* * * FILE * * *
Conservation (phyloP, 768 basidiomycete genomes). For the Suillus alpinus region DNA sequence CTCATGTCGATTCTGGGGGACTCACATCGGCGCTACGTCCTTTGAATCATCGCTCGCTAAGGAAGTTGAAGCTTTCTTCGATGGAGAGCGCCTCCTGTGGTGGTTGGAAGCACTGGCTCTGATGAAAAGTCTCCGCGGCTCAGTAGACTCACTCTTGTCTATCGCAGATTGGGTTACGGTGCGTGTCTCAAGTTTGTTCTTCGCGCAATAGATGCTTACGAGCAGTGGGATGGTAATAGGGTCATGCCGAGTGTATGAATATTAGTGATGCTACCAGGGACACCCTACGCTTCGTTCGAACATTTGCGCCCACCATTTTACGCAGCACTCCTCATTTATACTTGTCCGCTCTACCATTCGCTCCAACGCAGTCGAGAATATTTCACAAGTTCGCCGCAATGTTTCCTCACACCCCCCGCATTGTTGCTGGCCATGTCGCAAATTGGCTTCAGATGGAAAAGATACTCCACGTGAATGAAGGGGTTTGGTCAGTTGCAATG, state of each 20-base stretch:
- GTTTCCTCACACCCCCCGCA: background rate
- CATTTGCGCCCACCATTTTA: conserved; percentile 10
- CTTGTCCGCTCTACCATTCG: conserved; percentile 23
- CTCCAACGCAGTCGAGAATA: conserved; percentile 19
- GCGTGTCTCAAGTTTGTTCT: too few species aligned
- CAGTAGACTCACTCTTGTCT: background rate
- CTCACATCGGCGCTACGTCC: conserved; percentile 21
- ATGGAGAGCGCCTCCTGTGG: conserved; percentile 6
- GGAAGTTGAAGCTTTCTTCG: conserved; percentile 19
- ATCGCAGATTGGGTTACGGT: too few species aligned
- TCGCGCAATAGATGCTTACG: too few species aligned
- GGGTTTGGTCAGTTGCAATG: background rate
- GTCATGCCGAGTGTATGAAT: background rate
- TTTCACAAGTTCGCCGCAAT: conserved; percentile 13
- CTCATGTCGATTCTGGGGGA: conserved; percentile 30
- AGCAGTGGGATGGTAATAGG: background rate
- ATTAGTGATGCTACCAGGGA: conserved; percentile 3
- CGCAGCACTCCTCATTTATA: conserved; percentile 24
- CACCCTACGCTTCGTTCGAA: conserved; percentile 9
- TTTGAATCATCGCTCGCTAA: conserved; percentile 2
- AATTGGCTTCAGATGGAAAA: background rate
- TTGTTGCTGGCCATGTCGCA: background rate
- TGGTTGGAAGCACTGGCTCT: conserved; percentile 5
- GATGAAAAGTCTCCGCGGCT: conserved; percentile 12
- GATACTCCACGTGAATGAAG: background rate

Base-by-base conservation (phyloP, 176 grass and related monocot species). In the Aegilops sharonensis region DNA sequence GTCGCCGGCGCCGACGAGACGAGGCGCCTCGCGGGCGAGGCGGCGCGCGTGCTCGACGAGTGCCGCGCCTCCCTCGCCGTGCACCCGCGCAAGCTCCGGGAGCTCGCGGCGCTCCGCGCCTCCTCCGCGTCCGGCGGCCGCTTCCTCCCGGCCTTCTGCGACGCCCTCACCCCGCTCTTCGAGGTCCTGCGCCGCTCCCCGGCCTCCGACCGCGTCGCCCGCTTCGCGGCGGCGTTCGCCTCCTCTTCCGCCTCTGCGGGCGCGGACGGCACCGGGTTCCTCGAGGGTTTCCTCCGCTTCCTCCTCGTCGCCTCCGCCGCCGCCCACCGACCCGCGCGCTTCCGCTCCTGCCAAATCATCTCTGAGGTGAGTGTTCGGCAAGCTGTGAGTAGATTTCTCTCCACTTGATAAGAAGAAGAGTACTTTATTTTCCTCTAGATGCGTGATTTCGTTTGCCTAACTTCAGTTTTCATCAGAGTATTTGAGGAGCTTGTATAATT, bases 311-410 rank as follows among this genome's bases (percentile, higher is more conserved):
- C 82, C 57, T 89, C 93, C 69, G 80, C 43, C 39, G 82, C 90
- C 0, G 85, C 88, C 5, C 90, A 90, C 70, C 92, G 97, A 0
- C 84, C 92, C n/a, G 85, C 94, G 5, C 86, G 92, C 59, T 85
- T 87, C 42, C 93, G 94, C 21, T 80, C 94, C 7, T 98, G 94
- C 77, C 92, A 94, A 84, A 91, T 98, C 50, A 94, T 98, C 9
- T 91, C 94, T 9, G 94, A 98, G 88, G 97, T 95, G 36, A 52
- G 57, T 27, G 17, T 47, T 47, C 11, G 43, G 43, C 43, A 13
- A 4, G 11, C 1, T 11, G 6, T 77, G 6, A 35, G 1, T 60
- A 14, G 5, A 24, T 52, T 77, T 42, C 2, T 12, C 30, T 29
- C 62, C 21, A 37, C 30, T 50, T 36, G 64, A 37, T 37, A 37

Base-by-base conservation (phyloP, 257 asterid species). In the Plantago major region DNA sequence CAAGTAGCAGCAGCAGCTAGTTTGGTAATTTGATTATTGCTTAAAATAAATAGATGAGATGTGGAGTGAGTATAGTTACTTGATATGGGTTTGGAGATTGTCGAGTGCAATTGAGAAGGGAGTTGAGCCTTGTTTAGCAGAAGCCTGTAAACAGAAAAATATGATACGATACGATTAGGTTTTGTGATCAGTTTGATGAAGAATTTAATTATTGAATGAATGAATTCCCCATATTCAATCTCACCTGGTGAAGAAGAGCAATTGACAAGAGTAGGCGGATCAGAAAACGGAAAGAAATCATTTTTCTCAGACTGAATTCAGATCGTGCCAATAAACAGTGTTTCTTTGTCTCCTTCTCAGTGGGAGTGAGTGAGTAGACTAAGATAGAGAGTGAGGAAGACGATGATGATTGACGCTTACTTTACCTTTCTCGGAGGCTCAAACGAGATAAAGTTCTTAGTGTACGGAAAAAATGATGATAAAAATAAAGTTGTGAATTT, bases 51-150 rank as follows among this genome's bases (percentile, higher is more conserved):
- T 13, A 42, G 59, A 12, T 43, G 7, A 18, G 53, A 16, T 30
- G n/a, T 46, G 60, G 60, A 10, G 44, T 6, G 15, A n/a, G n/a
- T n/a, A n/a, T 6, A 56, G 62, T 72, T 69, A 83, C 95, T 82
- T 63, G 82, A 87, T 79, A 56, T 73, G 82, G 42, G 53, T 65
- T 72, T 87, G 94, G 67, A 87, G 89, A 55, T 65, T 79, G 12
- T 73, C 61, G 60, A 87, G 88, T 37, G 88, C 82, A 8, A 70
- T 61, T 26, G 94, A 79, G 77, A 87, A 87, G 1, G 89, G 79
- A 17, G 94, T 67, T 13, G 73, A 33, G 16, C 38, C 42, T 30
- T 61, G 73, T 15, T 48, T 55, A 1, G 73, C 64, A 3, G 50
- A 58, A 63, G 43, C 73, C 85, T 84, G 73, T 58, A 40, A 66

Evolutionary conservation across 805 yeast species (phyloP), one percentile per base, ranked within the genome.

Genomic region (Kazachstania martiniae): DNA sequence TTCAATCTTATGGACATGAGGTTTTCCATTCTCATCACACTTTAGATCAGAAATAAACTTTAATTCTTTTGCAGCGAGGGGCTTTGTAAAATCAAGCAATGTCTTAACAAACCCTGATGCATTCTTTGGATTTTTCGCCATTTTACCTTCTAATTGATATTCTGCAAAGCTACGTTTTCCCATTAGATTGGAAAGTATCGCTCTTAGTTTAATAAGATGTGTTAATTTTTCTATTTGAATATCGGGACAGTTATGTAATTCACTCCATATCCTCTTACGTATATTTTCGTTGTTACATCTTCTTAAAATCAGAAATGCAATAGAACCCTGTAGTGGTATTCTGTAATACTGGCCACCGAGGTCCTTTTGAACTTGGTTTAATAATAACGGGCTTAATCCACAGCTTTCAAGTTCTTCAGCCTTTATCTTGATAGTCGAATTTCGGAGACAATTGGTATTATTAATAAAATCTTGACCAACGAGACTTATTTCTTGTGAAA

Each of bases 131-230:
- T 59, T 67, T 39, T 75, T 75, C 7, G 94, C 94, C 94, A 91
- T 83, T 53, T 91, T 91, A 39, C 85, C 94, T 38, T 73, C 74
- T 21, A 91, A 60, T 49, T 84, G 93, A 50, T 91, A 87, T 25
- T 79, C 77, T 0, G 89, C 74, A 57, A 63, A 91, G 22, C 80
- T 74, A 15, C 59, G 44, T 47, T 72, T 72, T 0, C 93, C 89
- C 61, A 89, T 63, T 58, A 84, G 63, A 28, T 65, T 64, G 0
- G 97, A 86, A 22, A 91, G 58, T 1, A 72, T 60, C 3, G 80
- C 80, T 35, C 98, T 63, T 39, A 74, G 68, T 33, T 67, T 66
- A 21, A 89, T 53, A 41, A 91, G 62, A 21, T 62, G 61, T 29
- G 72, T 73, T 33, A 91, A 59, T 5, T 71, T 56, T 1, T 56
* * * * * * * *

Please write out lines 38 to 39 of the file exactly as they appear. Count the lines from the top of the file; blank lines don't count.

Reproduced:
Base-by-base conservation (phyloP, 257 asterid species). In the Plantago major region DNA sequence CAAGTAGCAGCAGCAGCTAGTTTGGTAATTTGATTATTGCTTAAAATAAATAGATGAGATGTGGAGTGAGTATAGTTACTTGATATGGGTTTGGAGATTGTCGAGTGCAATTGAGAAGGGAGTTGAGCCTTGTTTAGCAGAAGCCTGTAAACAGAAAAATATGATACGATACGATTAGGTTTTGTGATCAGTTTGATGAAGAATTTAATTATTGAATGAATGAATTCCCCATATTCAATCTCACCTGGTGAAGAAGAGCAATTGACAAGAGTAGGCGGATCAGAAAACGGAAAGAAATCATTTTTCTCAGACTGAATTCAGATCGTGCCAATAAACAGTGTTTCTTTGTCTCCTTCTCAGTGGGAGTGAGTGAGTAGACTAAGATAGAGAGTGAGGAAGACGATGATGATTGACGCTTACTTTACCTTTCTCGGAGGCTCAAACGAGATAAAGTTCTTAGTGTACGGAAAAAATGATGATAAAAATAAAGTTGTGAATTT, bases 51-150 rank as follows among this genome's bases (percentile, higher is more conserved):
- T 13, A 42, G 59, A 12, T 43, G 7, A 18, G 53, A 16, T 30